Outdoor World

E-bike inner tube hack.


E-bike evangelist Brian Sarmiento takes a yoga smash before leaving California .

Image: chris taylor

I had pedaled the first 20 miles up Big Oak Flat Road in Yosemite National Park, affliction its deceive identify — far away from flat, the itinerary gains 7,000 paws in altitude — when my electric bicycle’s battery eventually expired. That’s when I had one of the strangest good news-bad news times of my life.

Good news: I had saddlebags including three pre-charged batteries! Bad news: heave and squeeze as I might, the brand-new five-pound battery and its clunky hard plastic extend simply would not fit into the slim slot my Gazelle electric bike involved.( Too belatedly, I remembered that the Gazelle rep had difficulty demoing this ploy where reference is gave the bike, and cursed myself for not practicing .)

Good news: there’s likely a manual online that will tell me the trick to doing it! Bad news: I lost cellphone reception miles back. You don’t know what you crave from the internet until it’s gone.

Good news: I would shortly reach Highway 120, which would take me immediately to my has met with an electrical motorcycle guru! Bad news: not for another 65 miles — the topography of which was unknown to me.

I was stuck in Clark Kent mode, and Doomsday was approaching.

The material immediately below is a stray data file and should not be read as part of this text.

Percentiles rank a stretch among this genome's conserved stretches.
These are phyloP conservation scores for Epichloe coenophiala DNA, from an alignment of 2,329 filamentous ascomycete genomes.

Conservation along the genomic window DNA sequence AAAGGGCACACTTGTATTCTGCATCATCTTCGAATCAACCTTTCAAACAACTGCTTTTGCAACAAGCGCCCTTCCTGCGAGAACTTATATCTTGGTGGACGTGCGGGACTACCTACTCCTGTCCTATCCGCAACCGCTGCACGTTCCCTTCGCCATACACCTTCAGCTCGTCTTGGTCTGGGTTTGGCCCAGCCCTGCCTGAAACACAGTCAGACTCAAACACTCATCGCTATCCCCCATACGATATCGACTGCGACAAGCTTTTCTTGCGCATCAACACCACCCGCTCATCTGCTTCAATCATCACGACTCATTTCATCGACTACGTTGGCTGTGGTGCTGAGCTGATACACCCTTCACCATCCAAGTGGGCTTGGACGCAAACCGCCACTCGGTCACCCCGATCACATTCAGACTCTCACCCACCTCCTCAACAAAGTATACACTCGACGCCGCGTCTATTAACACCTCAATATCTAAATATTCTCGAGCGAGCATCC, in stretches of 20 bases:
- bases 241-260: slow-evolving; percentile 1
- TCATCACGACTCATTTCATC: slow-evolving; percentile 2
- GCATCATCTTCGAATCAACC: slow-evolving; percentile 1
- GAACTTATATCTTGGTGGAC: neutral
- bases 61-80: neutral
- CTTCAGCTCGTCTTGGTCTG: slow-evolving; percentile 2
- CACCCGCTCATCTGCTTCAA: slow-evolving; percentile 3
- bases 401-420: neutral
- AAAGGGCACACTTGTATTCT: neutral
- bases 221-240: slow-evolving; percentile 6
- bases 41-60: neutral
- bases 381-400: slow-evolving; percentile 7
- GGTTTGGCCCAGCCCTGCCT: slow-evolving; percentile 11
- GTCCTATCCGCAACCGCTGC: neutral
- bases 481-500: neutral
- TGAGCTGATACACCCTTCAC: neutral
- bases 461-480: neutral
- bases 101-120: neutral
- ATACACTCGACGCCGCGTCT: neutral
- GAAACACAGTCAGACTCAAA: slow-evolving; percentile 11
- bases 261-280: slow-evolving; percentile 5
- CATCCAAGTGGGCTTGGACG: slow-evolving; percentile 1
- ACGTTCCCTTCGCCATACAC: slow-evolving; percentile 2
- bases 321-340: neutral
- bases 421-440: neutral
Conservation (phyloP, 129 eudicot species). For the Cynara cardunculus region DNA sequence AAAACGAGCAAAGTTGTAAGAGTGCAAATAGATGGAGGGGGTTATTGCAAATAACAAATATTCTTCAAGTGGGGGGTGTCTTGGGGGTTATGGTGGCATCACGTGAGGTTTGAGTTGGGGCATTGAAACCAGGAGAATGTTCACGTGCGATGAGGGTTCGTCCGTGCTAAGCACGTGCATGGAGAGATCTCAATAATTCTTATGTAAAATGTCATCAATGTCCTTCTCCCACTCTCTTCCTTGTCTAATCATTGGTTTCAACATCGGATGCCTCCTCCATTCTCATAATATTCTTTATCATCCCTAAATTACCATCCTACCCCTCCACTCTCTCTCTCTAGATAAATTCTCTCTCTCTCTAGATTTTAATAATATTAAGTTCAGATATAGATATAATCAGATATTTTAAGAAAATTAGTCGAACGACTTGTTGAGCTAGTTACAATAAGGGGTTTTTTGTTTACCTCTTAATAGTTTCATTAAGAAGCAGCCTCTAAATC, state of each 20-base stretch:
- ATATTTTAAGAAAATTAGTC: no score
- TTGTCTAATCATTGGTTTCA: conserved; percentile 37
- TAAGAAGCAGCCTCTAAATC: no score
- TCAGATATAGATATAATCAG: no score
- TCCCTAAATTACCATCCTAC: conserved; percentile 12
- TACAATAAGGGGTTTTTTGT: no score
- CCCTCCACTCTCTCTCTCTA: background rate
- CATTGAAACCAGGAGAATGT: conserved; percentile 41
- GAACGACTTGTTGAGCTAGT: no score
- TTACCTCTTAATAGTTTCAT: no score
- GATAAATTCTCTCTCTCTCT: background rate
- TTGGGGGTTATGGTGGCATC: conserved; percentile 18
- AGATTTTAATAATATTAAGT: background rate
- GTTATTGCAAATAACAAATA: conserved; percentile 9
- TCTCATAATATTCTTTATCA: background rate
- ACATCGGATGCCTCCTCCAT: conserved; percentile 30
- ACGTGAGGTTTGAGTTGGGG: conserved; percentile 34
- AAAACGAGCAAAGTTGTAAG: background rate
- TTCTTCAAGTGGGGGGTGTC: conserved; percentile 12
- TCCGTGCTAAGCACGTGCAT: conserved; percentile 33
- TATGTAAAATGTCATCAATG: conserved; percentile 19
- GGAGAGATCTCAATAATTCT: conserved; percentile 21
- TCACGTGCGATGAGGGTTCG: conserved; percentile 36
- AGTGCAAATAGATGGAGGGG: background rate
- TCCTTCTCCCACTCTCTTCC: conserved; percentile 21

Good news: at least I still have a Camelbak full of snacks, and sea, which I actually need in this hot! Bad news: Glug, glug, gl– hssssshhh … Oh.

Et tu, Camelbak ? I felt an uncontrollable, stressed-out various kinds of giggle foaming up. What the hell was I doing here? I’d proceeded for perhaps eight or nine goes in the past year. I wasn’t the kind of cyclist who could pedal a hundred pounds of bicycle under my own steam. The batteries were my superhero power. Now I was stuck in Clark Kent mode, and Doomsday was approaching.

I had to laugh again when I recollected the reason it had come to this: because a sales guy in Irvine, California didn’t want to fly to a trade show.

Get on your e-bike and ride

communication technologies

Meet my ride: the Gazelle Cityzen T-1 0 electric motorcycle ($ 3,000 ).

Image: Gazelle

Every September, America’s$ 6 billion bicycling industry gleans in Nevada for its largest occurrence, Interbike. And every year, Interbike attendees arrive by airliner and vehicle and van and truck — any form of transport, in fact, other than the clean and supremely efficient one they’ve gathered to praise.

“Nobody goes a bike to the motorcycle reveal, ” says Brian Sarmiento, a sales director and electric bicycle aficionado based in Irvine, California. “No one even talks about it.” Given that the cycling devotees that show up think nothing of “centuries, ” or hundred-mile rides, Sarmiento “thought that was odd.”